The British justice system is widely regarded as being either too harsh and wrongly focused or too soft, depending on who you ask. To what extent should the punishment fit the crime? And what form should the punishment take? British laws outline a number of offences that are judged to be worthy of a lifetime in prison for those who dare to commit them. Sentence times are derived either from common law – derived from judicial precedent – or from specific acts, which often produce some of the more unexpected sentences. Let’s take a look at some of them.

Offences that are in breach of common law tend to be the offences you would most readily think of as being equal to a life sentence. They include offences such as murder and attempted murder; manslaughter; hostage-taking; child-destruction, infanticide, rape, kidnapping and deliberately causing a dangerous explosion. Bizarrely, genocide and crimes against humanity have maximum sentences of only 30 years.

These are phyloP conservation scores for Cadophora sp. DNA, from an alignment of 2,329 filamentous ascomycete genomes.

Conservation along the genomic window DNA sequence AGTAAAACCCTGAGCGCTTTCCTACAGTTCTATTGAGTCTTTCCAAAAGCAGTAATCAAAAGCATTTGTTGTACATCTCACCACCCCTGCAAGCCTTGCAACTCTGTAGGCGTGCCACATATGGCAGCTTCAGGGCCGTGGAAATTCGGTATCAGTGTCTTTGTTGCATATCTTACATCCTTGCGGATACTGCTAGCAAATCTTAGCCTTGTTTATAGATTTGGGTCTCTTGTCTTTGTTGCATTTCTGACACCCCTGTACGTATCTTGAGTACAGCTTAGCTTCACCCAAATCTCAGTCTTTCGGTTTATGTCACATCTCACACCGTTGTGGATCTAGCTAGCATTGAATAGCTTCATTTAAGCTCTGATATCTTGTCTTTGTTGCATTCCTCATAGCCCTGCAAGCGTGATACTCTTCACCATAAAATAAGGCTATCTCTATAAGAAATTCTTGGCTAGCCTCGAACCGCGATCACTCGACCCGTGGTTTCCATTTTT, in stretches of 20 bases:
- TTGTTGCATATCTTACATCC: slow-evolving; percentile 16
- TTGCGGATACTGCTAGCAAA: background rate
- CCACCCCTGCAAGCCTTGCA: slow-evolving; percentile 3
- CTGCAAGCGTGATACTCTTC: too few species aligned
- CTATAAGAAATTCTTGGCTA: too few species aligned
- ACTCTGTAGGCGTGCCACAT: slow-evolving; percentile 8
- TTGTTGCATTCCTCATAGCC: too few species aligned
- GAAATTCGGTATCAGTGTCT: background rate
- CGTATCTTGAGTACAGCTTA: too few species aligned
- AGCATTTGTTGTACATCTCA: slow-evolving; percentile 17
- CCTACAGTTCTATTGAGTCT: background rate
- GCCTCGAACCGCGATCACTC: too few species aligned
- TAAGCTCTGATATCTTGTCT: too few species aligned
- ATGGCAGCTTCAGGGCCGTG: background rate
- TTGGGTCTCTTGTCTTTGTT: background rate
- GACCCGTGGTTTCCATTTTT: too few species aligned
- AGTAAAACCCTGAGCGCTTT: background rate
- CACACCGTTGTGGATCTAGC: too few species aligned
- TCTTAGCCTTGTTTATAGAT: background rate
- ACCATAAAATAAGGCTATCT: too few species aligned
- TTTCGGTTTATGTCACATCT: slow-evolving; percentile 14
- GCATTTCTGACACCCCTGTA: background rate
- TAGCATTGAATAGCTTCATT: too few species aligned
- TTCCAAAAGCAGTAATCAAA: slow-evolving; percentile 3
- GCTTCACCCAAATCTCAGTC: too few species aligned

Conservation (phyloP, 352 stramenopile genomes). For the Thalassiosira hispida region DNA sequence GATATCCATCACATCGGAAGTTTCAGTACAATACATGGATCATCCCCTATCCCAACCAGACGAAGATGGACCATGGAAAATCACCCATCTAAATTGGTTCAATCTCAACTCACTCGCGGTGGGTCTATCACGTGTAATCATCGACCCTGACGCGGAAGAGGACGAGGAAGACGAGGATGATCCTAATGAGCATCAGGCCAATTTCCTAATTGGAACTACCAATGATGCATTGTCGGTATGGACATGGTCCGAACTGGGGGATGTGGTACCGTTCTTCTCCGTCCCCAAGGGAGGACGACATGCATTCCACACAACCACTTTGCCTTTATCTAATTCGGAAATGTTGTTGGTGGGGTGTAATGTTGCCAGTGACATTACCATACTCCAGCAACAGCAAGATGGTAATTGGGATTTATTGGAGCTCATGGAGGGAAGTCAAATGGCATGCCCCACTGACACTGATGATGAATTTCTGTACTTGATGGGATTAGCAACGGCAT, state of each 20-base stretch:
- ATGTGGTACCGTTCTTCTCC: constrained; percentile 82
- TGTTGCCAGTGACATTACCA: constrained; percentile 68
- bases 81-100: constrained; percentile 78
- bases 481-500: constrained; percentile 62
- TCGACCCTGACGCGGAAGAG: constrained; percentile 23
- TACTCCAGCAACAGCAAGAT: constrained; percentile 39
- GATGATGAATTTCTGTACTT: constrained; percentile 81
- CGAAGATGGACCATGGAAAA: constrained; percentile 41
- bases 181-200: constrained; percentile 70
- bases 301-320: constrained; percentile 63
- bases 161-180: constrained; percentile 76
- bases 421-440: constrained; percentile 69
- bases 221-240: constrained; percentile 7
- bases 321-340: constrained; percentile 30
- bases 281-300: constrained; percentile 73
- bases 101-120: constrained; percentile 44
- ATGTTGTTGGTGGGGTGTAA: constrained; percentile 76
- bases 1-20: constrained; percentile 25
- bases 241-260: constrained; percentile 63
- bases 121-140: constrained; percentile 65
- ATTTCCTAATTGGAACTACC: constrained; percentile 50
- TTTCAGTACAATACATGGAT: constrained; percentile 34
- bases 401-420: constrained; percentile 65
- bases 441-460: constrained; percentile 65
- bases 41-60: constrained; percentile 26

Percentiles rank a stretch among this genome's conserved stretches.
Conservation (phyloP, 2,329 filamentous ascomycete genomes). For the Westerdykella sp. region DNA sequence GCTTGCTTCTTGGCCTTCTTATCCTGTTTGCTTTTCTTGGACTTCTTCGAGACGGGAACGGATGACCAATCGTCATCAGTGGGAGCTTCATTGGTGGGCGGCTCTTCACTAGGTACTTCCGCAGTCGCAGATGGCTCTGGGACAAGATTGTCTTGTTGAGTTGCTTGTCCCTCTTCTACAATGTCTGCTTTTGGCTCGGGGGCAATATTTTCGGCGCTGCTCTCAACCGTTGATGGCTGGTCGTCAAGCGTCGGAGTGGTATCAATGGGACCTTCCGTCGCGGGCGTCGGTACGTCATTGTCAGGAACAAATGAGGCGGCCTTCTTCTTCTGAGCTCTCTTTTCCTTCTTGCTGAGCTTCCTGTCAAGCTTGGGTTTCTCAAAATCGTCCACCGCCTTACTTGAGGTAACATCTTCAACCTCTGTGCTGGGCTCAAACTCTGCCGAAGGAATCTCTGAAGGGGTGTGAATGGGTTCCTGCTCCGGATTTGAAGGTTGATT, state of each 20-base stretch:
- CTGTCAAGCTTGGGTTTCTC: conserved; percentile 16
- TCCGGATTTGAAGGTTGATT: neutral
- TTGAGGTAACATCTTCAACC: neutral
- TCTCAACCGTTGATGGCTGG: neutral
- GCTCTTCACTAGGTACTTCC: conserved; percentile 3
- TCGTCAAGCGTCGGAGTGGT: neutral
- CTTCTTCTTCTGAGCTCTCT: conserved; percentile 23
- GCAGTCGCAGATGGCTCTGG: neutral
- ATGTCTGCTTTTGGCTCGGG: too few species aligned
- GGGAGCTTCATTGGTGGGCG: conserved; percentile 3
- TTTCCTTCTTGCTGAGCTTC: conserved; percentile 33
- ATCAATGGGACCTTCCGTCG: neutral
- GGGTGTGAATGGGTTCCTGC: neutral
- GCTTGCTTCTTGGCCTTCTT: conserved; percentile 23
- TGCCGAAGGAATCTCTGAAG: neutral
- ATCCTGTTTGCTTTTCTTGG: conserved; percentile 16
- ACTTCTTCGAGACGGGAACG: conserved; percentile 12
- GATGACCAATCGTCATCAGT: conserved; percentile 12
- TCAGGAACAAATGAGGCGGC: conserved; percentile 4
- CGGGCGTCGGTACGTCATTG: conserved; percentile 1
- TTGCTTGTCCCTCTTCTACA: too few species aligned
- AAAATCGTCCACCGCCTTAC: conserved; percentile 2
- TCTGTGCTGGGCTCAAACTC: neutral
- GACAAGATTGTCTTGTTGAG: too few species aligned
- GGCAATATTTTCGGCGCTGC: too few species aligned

However, some offences can land you a lifetime behind bars – although only when committed in context. Any offences ‘relating to the Channel Tunnel trains and the tunnel system’ can warrant a life sentence. Making such an offence substantially worse than those petty crimes against humanity I mentioned earlier. ‘Endangering the safety of railway passengers’ also receives life as does ‘impeding persons endeavouring to to escape wrecks’ – one to know if you’re heading out to sea. Sexual intercourse with a detective carries the same life sentence as intercourse with girls (not boys apparently) under 13, which has a maximum sentence of life. An unnerving disparity is that paying for the sexual services of a child under 13 carries a life sentence, yet those over 13 (but under 16) are protected by just a 14-year sentence for the same offence – as if a 13-year-old is any less vulnerable than a 12-year-old.